Lets face it: video games like Doom, Half-Life, and Resident Evil owe a lot to James Camerons Aliens. The storylines follow a predictably techno-phobic route: Scientists either discover or create something that results in a new life form; it gets loose in an isolated facility and slaughters everyone. Enter the crack team of commandos, sent in to find out what happened and eliminate the threat.
Since most video games are about action and atmosphere (as opposed to plot and character) the concept works pretty well. But when it comes to adapting this concept into a big-budget motion picture, youd better have something new up your sleeve. Doom, unfortunately, doesnt. Screenwriters David Callaham and Wesley Strick have basically thrown Aliens, Predator and Dawn of the Dead in a blender and written something a lot less exciting than any of those films.
The story is what youd expect: About 45 minutes of skulking around in the dark with hysterical lab animals and corpses jumping out of the shadows, before the hard-to-see action breaks out and insidious corporate secrets are revealed. The commandos sent to investigate in this case, Marines are then picked off one by one until only the hero is left to face off against the big bad enemy.
Theres an interesting final act reversal, where jarhead Sarge (Duane The Rock Johnson) decides to order his own version of My Lai, which gives the film a moment of unexpected weight. However, its quickly discarded for yet another mano a mano showdown between testosterone-laden alpha males.
Doom takes its gamer origins seriously ... a bit too seriously. The filmmakers spend so much time re-creating the look and feel of playing the game that theyve forgotten to deliver a real movie experience. But theres still some fun to be had. Once the bullets start flying, Doom elicits some of the same action thrills generated by the game, including a four-minute first-person shooter sequence that puts you behind the gun and into the fray. Its a clever take on the God-mode cheat function that exists in most games. Unfortunately, the overall effect is very much like sitting next to your buddy, looking over his shoulder while he plays Doom on a giant Playstation.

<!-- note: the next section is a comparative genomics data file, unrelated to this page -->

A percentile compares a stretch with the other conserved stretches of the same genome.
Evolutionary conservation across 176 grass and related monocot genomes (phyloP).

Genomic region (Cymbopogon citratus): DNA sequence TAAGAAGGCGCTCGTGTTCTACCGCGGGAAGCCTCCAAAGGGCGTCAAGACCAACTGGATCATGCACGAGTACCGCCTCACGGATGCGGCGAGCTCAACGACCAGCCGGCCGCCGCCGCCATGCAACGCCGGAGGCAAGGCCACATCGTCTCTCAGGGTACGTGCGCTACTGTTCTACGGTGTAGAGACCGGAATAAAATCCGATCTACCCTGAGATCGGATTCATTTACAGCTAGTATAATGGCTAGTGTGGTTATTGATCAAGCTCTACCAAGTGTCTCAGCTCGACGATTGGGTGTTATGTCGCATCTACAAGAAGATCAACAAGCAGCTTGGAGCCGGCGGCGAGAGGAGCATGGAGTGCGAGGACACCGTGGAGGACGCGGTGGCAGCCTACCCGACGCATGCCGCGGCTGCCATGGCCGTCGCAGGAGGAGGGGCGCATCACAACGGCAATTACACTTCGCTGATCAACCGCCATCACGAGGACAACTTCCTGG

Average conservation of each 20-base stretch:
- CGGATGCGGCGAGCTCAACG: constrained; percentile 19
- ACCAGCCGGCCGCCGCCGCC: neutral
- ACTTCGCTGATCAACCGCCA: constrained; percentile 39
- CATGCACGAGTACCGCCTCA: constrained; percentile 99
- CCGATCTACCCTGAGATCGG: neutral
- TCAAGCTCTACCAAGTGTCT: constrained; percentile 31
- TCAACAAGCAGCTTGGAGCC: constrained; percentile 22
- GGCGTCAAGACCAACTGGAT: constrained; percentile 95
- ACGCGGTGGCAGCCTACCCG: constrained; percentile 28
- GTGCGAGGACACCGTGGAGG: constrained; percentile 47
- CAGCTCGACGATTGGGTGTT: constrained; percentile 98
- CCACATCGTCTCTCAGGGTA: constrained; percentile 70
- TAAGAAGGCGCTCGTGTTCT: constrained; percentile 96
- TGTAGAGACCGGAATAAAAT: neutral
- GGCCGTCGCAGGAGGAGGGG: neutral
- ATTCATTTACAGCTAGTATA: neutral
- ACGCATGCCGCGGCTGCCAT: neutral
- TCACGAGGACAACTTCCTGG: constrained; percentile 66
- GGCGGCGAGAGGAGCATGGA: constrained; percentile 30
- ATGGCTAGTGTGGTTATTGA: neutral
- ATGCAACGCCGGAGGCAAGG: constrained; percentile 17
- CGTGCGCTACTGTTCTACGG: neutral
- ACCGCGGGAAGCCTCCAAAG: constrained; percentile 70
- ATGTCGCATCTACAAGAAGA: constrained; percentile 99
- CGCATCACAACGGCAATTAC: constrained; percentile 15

Director Andrzej Bartkowiak joins the elite ranks of filmmakers who should have remained cinematographers, bringing nothing new or interesting to the film and substituting darkness for atmosphere and close ups for character development. Particularly frustrating is his inability to lay out a coherent landscape or action sequence: For much of the film its difficult to figure out exactly whos shooting at whom.
The Rock is still looking for a breakout hit like The Terminator to launch him into Hollywoods stratosphere. Its a shame really, because as an actor, the former wrestler has more presence and charm than Schwarzenegger ever did. What he doesnt have is a director like James Cameron who can turn his semi-ironic machismo into something iconic.
Karl Urban (Eomer in The Lord of the Rings) as the films brooding hero-of-few words is adequate but hardly stands out. Rosamund Pike as Urbans sister and scientist is simply awful, barely able to scream on cue. The rest of the cast is racially integrated and destined for a body bag.
The translation of video games to the big screen has yet to be successful. Doom tries hard to be scary and gory but more often than not comes across simply as dopey. Go back to your X-Box youll have a better time.
Jeff Meyers writes about film for MetroTimes. Send comments to firstname.lastname@example.org.
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